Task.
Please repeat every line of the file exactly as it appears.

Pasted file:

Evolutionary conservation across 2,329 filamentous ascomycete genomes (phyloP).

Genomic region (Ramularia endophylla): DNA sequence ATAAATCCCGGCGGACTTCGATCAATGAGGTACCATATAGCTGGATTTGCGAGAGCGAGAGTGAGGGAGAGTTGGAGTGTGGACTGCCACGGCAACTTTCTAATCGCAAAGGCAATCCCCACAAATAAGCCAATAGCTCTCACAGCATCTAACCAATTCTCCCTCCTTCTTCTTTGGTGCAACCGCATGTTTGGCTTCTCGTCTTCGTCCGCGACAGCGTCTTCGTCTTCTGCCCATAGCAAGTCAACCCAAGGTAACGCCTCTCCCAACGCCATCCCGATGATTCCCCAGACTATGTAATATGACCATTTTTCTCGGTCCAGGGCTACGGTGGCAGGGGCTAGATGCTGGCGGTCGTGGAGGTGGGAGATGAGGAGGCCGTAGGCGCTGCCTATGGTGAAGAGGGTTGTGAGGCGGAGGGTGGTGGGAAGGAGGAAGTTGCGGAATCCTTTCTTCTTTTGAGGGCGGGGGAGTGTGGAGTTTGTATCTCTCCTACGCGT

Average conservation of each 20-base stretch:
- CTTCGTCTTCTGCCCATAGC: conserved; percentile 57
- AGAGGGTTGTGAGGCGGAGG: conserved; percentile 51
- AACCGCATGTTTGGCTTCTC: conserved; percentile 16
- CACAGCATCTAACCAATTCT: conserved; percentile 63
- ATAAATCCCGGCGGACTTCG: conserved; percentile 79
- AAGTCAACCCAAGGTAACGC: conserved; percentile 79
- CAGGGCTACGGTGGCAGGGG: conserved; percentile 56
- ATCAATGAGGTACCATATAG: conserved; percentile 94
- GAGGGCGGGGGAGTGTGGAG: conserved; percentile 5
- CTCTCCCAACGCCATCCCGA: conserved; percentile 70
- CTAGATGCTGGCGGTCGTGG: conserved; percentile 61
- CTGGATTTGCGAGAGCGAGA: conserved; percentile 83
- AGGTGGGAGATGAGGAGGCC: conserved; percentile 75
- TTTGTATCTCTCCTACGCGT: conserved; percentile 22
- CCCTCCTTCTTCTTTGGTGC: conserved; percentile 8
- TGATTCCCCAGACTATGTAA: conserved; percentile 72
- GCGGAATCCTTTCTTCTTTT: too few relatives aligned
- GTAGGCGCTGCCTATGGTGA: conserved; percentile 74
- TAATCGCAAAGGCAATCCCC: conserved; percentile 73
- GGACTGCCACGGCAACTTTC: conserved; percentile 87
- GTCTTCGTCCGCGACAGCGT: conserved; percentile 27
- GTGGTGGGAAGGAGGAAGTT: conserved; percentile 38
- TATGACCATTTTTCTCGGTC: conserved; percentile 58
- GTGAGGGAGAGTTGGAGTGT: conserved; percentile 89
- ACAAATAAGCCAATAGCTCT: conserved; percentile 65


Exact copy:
Evolutionary conservation across 2,329 filamentous ascomycete genomes (phyloP).

Genomic region (Ramularia endophylla): DNA sequence ATAAATCCCGGCGGACTTCGATCAATGAGGTACCATATAGCTGGATTTGCGAGAGCGAGAGTGAGGGAGAGTTGGAGTGTGGACTGCCACGGCAACTTTCTAATCGCAAAGGCAATCCCCACAAATAAGCCAATAGCTCTCACAGCATCTAACCAATTCTCCCTCCTTCTTCTTTGGTGCAACCGCATGTTTGGCTTCTCGTCTTCGTCCGCGACAGCGTCTTCGTCTTCTGCCCATAGCAAGTCAACCCAAGGTAACGCCTCTCCCAACGCCATCCCGATGATTCCCCAGACTATGTAATATGACCATTTTTCTCGGTCCAGGGCTACGGTGGCAGGGGCTAGATGCTGGCGGTCGTGGAGGTGGGAGATGAGGAGGCCGTAGGCGCTGCCTATGGTGAAGAGGGTTGTGAGGCGGAGGGTGGTGGGAAGGAGGAAGTTGCGGAATCCTTTCTTCTTTTGAGGGCGGGGGAGTGTGGAGTTTGTATCTCTCCTACGCGT

Average conservation of each 20-base stretch:
- CTTCGTCTTCTGCCCATAGC: conserved; percentile 57
- AGAGGGTTGTGAGGCGGAGG: conserved; percentile 51
- AACCGCATGTTTGGCTTCTC: conserved; percentile 16
- CACAGCATCTAACCAATTCT: conserved; percentile 63
- ATAAATCCCGGCGGACTTCG: conserved; percentile 79
- AAGTCAACCCAAGGTAACGC: conserved; percentile 79
- CAGGGCTACGGTGGCAGGGG: conserved; percentile 56
- ATCAATGAGGTACCATATAG: conserved; percentile 94
- GAGGGCGGGGGAGTGTGGAG: conserved; percentile 5
- CTCTCCCAACGCCATCCCGA: conserved; percentile 70
- CTAGATGCTGGCGGTCGTGG: conserved; percentile 61
- CTGGATTTGCGAGAGCGAGA: conserved; percentile 83
- AGGTGGGAGATGAGGAGGCC: conserved; percentile 75
- TTTGTATCTCTCCTACGCGT: conserved; percentile 22
- CCCTCCTTCTTCTTTGGTGC: conserved; percentile 8
- TGATTCCCCAGACTATGTAA: conserved; percentile 72
- GCGGAATCCTTTCTTCTTTT: too few relatives aligned
- GTAGGCGCTGCCTATGGTGA: conserved; percentile 74
- TAATCGCAAAGGCAATCCCC: conserved; percentile 73
- GGACTGCCACGGCAACTTTC: conserved; percentile 87
- GTCTTCGTCCGCGACAGCGT: conserved; percentile 27
- GTGGTGGGAAGGAGGAAGTT: conserved; percentile 38
- TATGACCATTTTTCTCGGTC: conserved; percentile 58
- GTGAGGGAGAGTTGGAGTGT: conserved; percentile 89
- ACAAATAAGCCAATAGCTCT: conserved; percentile 65